Lately I've been craving some military SF, which is a sub-genre I usually steer pretty clear of. In particular, I've been looking for shouting-distance-of-realistic space opera, hard SF kind of stuff. It's tough to find work that doesn't bring in too much "magitech": technology that doesn't have its basis in any known science. Artificial gravity and inertial dampeners, for example.
I'm quite willing to forgive some specific types of magitech in the pursuit of a good story--some kind of faster-than-light technology is all but necessary for any kind of interstellar tale that has humans as major characters. But too much magitech (or just plain old ignoring physics) is why there are almost no realistic depictions of space combat in film SF. The Star Wars model of 18th century naval battles, spiced up with World War Two-style dog-fighting, remains the default representation. This may make for entertaining visuals, but does so by sacrificing the intellectual and emotional impact of a higher degree of physical realism.
Cherryh, of course, got me thinking this way. The strength of her alien and culturally-focussed "softer" work tends to overshadow books like "Rimrunner" and the "Heavy Time/Hellburner" sequence; revisiting them recently was a real delight, as they are incredibly tightly, even claustrophobically scripted, more interpersonal and psychological than the broader casts of her other sequences.
But what has really been grabbing my imagination is the space combat aspect. Her particular take on it is more like submarine warfare than anything else--a lot of waiting, a lot of carefully calculated decisions, a very tense wait-and-see environment. This is built on a framework of immense distance and high velocities, one that makes good narrative use of uncertainty, of the desperately hard limits set by simple Newtonian rules on fragile tin cans in the vacuum.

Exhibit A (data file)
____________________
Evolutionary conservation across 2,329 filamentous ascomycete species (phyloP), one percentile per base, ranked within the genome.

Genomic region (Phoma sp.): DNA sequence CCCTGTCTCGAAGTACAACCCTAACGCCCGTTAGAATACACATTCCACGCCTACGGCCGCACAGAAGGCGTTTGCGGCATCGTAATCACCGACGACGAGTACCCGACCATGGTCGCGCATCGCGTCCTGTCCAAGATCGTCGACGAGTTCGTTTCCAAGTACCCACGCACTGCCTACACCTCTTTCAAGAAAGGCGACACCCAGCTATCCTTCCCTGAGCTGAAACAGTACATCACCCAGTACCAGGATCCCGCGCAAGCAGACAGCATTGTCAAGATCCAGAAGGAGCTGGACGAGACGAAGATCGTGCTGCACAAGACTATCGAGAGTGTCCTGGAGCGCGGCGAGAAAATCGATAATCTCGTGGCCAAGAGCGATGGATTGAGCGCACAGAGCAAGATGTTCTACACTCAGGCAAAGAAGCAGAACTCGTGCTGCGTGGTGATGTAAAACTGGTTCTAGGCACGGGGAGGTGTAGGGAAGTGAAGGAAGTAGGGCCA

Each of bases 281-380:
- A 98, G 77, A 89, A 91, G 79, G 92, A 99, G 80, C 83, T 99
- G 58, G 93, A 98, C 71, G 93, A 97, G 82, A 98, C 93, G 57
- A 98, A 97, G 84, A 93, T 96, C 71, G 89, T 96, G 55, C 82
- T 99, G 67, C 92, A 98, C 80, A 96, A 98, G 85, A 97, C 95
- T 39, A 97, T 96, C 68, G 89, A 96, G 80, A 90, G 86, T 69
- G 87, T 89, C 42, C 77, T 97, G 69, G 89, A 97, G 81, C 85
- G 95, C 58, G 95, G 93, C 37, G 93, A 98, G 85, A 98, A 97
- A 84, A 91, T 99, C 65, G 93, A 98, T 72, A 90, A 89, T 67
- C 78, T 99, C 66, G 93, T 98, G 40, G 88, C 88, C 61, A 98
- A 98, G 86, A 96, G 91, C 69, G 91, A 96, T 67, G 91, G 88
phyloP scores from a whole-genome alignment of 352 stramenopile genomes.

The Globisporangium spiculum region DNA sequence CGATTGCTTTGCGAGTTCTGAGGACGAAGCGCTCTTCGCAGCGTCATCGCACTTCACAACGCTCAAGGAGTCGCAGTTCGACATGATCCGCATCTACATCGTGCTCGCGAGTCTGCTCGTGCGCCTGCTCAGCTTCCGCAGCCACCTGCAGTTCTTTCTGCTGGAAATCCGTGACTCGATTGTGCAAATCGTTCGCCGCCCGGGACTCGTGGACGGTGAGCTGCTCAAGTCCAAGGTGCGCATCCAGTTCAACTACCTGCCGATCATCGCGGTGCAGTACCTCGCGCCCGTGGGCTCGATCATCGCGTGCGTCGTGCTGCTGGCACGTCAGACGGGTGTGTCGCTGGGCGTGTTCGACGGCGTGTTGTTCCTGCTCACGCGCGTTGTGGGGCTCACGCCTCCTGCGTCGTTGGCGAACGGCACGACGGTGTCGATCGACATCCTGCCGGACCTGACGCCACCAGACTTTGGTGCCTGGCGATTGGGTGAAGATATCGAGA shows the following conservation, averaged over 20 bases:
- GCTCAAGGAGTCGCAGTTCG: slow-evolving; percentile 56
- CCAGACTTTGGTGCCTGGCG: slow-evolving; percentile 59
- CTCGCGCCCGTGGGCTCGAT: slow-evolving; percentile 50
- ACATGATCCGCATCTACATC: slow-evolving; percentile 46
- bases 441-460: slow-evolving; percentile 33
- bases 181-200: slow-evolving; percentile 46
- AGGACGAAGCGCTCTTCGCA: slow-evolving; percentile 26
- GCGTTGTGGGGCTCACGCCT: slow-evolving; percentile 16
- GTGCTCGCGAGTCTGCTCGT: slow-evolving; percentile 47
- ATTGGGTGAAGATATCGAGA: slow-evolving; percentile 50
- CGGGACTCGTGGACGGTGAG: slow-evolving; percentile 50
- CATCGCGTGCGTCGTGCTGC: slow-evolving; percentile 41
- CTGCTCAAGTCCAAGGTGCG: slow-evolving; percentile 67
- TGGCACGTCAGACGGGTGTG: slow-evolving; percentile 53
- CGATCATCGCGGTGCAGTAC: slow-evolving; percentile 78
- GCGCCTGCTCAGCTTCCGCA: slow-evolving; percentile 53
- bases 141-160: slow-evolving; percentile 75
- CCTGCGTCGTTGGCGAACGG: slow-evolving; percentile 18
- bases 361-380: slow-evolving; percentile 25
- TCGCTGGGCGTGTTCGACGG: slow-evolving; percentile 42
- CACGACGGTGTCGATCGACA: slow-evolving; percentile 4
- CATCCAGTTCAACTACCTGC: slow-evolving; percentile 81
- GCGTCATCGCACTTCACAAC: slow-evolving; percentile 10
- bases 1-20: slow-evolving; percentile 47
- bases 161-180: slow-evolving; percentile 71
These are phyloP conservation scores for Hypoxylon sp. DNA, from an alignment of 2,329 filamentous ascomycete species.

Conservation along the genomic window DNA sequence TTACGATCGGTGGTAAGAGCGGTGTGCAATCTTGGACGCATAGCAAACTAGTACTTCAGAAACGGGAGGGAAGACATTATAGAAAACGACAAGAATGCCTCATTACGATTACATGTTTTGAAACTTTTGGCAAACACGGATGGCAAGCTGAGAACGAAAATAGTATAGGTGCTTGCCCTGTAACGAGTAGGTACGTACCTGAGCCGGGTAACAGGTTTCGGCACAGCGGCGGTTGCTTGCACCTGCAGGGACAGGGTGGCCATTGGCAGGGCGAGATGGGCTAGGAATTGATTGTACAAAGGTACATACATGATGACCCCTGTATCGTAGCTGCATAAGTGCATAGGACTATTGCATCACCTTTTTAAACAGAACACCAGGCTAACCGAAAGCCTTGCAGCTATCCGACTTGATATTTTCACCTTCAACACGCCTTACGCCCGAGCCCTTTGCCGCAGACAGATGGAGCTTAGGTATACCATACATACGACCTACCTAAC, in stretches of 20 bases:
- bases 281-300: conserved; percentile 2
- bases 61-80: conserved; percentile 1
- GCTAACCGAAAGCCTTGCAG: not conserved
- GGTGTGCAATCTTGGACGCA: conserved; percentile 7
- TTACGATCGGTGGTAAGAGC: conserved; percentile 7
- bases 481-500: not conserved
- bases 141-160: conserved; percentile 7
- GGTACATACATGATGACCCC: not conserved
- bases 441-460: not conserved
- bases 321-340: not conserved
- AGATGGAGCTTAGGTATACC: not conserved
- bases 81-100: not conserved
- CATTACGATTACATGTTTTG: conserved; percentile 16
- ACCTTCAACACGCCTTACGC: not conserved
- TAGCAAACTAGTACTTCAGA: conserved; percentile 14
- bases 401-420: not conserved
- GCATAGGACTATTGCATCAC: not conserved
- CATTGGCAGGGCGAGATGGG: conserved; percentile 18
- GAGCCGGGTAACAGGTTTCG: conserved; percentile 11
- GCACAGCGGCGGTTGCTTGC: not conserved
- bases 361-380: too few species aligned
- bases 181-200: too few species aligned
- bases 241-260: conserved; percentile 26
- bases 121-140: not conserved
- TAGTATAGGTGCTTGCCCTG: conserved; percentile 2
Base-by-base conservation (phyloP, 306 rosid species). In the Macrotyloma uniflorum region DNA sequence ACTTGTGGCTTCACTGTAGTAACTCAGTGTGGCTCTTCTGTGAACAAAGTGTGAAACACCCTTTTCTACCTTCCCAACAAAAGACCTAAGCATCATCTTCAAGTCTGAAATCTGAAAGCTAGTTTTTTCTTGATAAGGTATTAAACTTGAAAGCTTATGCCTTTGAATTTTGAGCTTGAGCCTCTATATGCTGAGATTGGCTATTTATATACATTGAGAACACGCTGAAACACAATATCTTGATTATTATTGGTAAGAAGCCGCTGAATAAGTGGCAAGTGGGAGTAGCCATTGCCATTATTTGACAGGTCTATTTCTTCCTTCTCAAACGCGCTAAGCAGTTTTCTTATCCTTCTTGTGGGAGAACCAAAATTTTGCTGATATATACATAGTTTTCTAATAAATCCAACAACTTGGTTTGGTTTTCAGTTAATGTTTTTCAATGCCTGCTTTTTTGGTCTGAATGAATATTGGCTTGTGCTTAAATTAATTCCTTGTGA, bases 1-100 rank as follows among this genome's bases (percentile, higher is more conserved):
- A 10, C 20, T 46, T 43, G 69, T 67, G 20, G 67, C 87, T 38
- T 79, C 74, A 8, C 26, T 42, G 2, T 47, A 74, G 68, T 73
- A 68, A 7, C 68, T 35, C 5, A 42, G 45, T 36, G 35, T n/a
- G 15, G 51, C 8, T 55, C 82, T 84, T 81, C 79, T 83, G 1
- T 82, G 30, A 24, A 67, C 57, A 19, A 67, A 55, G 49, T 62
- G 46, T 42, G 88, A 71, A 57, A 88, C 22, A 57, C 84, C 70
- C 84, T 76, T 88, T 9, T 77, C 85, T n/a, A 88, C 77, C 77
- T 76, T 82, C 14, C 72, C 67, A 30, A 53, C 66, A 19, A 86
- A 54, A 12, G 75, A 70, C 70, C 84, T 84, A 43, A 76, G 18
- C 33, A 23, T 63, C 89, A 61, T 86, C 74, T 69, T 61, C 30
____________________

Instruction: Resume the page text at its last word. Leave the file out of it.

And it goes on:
Finding SF novels of that general species has proven strangely difficult. I find that scarcity particularly weird given the large slices of SF generally designated "hard" and/or "military". The truth is, I think, that without bringing a lot of magitech into the equation, space travel & combat are hard to deal with in an interesting fashion; much of the fun of SF is in off-the-wall creativity, and there's not much room for that in rocket physics.
But! That intro aside, searching for this kind of stuff lead me to Walter Jon Williams' "Dread Empires Fall" trilogy. And it's quite good! There is a glorious lack of magitech, excepting the device of wormholes for interstellar jumps--and even there, he posits a mass-balancing requirement that necessitates wormhole stations flinging junk mass through them to prevent disruption by passing ships.
Most pleasing to me in terms of what I was looking for was the time and acceleration constraints of long-distance, high-v maneuvers. The medical cost of high acceleration, the time needed to decelerate afterwards, the months-long turnaround time for miscalculated maneuvers--all very well done.
Williams uses a narrative device similar to the Butlerian Jihad to set his board--the suicide/abdication of a supremely powerful race called the Shaa, who have bent all known species under a totalitarian system for millennia. In addition to outlawing AI and genetic sciences with extreme prejudice, the Shaa have generally created an extremely rigid, feudalistic, and conservative society among their conquered nations. The absence of advanced computer intelligences, coupled with a few characters suddenly innovating in a military world dominated by rigid formations and rank based on politics rather than merit, allow the reader to discover and enjoy some of the nuances of the space environment along with the main characters.